Out of the Humidor
From the Print Edition:
Laurence Fishburne, Jan/Feb 00
(continued from page 2)
As a physician with a passion for fine cigars and vintage Port, I enjoy my subscription to your magazine. However, I found the article on famous cigar smokers of this century simultaneously amusing, informative and annoying. Your glaring omission of Sigmund Freud's primary cancer of the mouth struck me like the proverbial ton of bricks! All the vignettes took pains to include cigar-related details of people's lives; surely Freud's illness qualifies in spades. This omission reveals a consistent bias in your publication. Please do not minimize the health risks of cigar smoking on the basis of insufficient data in occasional smokers. This approach is hauntingly similar to that taken by the cigarette industry until recently. Instead, restrict your arguments to those dealing with personal freedom, which are far, far more valid.
Morris Browman, MD Cigar Aficionado Online
Editor's Note: We continually remind our readers that cigar smoking is not risk-free, but a pleasure freely chosen as is our right as American adults. Our listing was a fun diversion, not a pathology report. It should also be noted that Freud lived to the age of 83, dying in London in 1939. At the time of his death, the average life span of American men was 60 years.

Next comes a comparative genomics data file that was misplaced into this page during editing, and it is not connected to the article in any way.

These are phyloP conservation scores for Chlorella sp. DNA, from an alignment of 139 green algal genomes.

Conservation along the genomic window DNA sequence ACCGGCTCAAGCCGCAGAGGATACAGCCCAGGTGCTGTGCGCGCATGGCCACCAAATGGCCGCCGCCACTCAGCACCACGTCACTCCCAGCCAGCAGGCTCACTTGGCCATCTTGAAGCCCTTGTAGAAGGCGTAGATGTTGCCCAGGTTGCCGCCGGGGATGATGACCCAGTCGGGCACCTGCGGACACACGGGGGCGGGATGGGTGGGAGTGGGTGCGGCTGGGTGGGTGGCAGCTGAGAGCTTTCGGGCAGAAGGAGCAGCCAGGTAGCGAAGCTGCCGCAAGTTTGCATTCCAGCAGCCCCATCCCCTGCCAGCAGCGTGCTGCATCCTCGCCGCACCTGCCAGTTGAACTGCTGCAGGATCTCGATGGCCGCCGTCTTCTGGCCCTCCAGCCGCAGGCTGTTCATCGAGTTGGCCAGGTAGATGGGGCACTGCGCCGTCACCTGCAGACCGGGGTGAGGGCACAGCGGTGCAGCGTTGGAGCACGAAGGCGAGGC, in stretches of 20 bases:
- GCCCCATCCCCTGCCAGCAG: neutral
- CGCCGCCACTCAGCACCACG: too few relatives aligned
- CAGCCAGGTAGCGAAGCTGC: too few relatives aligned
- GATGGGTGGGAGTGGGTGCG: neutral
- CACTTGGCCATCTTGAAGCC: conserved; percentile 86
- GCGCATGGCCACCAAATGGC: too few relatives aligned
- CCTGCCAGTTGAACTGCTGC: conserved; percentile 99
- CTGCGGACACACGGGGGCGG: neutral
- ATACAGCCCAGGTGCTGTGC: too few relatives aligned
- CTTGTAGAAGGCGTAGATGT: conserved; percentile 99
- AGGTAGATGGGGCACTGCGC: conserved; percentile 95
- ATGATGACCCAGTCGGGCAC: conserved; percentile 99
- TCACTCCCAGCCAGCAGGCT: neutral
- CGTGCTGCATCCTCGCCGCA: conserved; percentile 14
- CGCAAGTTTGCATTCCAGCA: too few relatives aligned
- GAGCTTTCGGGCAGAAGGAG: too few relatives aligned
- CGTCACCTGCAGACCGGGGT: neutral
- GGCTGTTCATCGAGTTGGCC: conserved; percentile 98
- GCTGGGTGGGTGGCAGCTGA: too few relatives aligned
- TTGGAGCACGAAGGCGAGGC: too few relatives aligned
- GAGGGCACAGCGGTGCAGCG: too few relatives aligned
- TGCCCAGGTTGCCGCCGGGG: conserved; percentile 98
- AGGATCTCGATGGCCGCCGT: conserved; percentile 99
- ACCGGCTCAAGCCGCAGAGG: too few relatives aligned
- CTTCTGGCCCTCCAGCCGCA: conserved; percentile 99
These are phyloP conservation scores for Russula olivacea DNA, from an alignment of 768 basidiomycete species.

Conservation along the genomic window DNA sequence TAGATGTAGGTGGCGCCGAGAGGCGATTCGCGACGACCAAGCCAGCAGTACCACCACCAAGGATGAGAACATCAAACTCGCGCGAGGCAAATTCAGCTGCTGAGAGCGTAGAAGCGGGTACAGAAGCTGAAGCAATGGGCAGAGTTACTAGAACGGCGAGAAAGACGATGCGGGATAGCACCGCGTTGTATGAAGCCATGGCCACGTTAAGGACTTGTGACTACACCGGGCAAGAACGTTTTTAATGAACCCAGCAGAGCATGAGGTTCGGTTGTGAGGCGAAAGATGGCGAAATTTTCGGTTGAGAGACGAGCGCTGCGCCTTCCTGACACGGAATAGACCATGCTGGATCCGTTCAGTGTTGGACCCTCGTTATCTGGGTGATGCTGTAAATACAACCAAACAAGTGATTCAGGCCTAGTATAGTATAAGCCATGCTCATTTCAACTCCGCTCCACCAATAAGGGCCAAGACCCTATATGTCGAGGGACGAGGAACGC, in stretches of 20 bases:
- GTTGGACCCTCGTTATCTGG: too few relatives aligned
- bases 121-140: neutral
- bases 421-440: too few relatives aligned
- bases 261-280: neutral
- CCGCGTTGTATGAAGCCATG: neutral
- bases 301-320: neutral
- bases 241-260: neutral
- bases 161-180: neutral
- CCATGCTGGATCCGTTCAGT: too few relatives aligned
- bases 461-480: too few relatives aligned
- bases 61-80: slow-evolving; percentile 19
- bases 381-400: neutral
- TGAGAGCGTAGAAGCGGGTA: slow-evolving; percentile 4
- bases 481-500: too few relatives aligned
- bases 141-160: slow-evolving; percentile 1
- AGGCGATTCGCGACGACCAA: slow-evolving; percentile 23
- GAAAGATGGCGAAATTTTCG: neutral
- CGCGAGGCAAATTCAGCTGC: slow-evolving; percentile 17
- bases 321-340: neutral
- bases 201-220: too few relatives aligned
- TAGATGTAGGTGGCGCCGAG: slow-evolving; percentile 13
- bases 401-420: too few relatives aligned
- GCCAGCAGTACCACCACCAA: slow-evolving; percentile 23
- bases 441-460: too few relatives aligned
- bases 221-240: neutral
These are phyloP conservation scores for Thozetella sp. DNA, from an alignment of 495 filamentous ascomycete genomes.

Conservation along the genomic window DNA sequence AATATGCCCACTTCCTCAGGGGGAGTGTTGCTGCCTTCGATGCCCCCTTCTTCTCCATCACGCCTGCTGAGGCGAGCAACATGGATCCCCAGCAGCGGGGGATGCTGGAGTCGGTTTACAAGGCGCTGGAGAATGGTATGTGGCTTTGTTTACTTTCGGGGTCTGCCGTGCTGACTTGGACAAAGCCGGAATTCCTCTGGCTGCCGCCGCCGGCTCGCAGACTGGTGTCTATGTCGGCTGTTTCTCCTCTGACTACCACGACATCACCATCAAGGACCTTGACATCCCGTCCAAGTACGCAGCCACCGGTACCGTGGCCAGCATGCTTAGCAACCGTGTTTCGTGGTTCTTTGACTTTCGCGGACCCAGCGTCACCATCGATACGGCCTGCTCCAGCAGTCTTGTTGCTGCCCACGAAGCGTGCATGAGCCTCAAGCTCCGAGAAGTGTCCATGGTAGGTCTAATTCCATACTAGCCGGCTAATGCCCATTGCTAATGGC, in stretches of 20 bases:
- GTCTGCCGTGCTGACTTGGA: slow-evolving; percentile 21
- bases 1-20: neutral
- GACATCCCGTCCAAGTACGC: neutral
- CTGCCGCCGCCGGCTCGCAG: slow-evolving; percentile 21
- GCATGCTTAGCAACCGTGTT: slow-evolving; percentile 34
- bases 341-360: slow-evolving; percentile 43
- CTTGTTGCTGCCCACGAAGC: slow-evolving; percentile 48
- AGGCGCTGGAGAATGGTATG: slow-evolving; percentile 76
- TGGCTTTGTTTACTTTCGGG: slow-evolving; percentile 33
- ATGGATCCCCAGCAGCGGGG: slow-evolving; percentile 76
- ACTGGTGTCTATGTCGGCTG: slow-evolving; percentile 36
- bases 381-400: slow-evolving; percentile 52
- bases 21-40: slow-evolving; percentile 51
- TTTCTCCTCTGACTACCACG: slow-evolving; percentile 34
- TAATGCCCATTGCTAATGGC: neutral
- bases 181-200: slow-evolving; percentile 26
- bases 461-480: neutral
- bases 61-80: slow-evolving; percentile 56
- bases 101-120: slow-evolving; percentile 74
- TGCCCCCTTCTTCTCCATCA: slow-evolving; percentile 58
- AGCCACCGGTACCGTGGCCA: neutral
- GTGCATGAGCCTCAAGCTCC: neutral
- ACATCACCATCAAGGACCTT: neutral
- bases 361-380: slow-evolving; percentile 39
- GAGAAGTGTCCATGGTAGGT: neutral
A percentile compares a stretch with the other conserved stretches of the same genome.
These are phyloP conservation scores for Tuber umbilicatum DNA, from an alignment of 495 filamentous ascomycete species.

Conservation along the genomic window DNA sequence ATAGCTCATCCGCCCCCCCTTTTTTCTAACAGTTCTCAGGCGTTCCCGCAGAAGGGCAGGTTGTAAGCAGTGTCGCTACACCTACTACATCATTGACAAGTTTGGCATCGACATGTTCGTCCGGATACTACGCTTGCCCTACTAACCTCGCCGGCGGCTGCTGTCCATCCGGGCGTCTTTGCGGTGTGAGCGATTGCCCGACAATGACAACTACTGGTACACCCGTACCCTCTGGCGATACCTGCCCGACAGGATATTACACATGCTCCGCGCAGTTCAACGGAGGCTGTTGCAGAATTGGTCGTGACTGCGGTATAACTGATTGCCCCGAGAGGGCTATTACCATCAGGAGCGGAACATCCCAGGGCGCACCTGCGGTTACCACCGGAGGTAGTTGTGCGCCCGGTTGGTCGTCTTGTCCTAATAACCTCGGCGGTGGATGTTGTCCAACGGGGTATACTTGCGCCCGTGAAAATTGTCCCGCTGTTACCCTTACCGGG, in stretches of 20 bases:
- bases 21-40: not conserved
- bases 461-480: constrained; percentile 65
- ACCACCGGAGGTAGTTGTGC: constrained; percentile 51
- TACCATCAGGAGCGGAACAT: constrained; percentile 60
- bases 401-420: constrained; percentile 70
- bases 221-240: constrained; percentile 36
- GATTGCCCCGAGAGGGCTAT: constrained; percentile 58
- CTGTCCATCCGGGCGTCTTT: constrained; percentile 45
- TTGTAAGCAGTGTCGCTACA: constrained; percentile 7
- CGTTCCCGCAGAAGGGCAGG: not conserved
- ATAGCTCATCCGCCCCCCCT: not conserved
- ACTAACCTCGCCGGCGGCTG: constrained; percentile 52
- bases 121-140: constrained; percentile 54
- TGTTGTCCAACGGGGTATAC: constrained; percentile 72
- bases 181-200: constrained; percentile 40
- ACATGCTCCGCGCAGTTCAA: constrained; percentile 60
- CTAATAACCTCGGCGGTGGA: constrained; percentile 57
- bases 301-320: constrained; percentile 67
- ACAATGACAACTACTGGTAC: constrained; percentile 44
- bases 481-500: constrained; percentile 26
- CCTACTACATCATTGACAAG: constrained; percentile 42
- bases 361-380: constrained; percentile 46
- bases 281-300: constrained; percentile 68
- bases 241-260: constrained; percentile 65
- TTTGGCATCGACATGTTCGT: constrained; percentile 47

I enjoyed the article about the "Greatest Cigar Smokers of the Century" and it reminded me of a great cigar smoker of two centuries. He is my great, great, great, great uncle, Sir William Van Horne.
He was a man of many accomplishments, credited with building the Canadian Pacific Railway and the Banff Springs Hotel as well as many other successful businesses in Canada. But it was while building the Cuba Co. Railroad in 1900 when his lifelong love of fine cigars took hold. (The Cubans praised him for his honesty; he refused to use kickbacks and payoffs to build in Cuba.)
After twice rejecting knighthood, Van Horne reluctantly accepted the honor in 1894. Sir William was a gourmand, and at a dinner shortly after being knighted Van Horne announced that his coat of arms would be "a dinner horn pendant upon a kitchen door." One of his life philosophies was, "I eat all I can; I drink all I can; I smoke all I can; and I don't give a damn about anything!" His legendary poker games were supplemented by snacks of caviar, whiskey and pungent cigars.
Shortly before his death in 1915, Sir William was hospitalized for a stomach ailment. While he was recovering, his doctors pleaded with him to limit himself to three cigars a day. He agreed. The next day a package arrived for Sir William. Inside it was a special selection of perfecto cigars--each one two feet long. Complying with his doctor's orders, he smoked no more than three cigars a day; however, each cigar was a four-hour smoke. I like to think that my love of a good smoke comes from my uncle of the past, and to him I light up and enjoy.
Tobin Benham Galveston, Texas
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